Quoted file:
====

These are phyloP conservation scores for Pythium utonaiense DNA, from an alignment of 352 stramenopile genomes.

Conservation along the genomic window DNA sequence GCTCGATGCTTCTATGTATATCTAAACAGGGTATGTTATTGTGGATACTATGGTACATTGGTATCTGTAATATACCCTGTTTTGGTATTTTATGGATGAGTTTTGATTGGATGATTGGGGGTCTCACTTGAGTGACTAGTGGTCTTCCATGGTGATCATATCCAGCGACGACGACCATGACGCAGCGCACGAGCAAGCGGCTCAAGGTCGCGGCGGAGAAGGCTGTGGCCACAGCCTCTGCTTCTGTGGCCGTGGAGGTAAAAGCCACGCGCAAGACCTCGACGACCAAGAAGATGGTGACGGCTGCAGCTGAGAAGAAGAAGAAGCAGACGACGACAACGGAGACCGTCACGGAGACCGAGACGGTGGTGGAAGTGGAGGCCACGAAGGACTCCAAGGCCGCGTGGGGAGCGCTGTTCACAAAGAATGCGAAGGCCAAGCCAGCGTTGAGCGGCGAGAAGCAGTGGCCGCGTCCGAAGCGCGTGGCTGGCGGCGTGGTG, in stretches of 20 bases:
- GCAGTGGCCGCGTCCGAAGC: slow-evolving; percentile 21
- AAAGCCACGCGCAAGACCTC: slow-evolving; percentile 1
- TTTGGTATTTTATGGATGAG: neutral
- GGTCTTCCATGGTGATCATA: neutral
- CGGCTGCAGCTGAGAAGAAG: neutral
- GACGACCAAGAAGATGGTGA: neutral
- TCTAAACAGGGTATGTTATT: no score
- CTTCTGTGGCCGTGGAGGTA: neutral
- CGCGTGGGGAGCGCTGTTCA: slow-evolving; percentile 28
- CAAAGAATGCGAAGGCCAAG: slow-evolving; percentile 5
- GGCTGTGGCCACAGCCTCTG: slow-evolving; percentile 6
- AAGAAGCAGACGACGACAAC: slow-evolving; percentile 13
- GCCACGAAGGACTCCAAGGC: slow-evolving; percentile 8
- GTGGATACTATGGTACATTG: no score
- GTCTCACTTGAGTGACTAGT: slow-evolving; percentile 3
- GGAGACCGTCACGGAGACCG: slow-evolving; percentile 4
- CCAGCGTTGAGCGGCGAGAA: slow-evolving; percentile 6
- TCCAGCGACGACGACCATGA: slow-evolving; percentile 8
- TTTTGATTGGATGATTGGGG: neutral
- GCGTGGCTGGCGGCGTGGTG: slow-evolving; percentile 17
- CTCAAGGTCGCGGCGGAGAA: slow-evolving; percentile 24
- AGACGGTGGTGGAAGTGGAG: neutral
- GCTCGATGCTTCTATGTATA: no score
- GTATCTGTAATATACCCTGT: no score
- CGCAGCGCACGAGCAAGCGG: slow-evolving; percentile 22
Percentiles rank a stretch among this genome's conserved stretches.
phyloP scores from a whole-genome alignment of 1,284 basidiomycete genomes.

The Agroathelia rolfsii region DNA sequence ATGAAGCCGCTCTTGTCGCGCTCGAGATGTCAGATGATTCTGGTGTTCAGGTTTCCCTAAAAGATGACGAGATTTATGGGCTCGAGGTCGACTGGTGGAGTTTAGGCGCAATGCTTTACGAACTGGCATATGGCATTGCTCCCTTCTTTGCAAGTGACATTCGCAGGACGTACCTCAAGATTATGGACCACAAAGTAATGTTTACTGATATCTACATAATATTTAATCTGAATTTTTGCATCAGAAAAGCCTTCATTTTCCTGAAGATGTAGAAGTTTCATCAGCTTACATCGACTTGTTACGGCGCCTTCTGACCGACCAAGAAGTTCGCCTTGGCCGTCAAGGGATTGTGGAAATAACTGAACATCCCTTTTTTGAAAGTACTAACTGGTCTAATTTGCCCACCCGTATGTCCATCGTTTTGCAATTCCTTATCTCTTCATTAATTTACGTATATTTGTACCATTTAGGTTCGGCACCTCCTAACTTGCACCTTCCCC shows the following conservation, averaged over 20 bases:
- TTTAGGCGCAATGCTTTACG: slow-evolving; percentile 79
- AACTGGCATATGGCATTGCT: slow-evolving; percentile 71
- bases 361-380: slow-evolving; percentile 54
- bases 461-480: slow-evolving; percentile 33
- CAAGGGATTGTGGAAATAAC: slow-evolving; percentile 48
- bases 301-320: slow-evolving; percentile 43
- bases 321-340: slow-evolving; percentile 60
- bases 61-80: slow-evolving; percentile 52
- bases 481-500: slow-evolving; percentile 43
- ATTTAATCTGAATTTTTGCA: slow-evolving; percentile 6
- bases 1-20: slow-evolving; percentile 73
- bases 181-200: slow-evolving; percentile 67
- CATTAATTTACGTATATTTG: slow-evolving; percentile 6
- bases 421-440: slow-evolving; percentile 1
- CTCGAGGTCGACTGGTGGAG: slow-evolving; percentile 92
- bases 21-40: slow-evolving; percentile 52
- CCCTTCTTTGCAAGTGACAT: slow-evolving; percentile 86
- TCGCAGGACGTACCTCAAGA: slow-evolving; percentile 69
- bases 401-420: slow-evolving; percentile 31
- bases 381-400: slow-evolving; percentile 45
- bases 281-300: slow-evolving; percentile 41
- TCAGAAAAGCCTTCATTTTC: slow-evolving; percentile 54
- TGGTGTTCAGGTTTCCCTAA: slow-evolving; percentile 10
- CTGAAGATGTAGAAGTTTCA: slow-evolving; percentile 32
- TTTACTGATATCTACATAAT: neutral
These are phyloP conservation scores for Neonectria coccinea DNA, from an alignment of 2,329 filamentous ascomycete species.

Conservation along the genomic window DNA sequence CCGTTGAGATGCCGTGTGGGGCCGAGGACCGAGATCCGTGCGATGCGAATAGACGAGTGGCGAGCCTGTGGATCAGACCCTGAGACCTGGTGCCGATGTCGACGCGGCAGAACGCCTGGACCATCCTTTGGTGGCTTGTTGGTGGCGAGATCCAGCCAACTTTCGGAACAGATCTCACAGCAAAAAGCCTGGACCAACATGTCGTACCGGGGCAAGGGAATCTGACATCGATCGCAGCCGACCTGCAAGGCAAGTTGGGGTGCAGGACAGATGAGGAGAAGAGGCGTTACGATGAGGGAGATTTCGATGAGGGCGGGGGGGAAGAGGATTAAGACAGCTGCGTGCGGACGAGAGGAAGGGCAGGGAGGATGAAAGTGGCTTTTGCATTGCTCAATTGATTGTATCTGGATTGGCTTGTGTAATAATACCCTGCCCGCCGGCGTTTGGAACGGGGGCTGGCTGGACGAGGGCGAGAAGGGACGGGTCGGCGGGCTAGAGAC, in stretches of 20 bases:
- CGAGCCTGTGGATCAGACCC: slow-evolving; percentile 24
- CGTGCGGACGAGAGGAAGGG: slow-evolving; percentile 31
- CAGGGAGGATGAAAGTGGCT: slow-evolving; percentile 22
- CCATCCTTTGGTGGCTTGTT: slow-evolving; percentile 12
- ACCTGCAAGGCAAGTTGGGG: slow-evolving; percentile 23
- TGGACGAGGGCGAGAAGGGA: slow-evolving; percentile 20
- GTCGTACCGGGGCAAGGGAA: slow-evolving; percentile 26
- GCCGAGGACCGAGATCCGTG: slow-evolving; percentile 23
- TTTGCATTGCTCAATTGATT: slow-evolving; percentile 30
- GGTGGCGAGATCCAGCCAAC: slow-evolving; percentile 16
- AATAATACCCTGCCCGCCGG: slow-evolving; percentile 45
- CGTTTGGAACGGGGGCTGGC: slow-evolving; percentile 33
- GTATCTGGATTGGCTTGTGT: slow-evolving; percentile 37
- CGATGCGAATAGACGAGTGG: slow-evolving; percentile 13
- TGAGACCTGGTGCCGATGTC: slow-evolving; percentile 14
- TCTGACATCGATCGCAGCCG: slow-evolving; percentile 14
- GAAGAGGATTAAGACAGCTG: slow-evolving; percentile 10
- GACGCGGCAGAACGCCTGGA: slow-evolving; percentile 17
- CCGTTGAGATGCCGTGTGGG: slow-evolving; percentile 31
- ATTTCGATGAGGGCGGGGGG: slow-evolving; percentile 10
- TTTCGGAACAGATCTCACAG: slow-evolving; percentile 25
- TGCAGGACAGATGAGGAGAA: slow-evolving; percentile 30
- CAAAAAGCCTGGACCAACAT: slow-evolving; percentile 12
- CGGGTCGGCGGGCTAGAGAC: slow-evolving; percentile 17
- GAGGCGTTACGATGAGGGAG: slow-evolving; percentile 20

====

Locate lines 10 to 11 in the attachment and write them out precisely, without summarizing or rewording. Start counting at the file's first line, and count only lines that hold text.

- CTTCTGTGGCCGTGGAGGTA: neutral
- CGCGTGGGGAGCGCTGTTCA: slow-evolving; percentile 28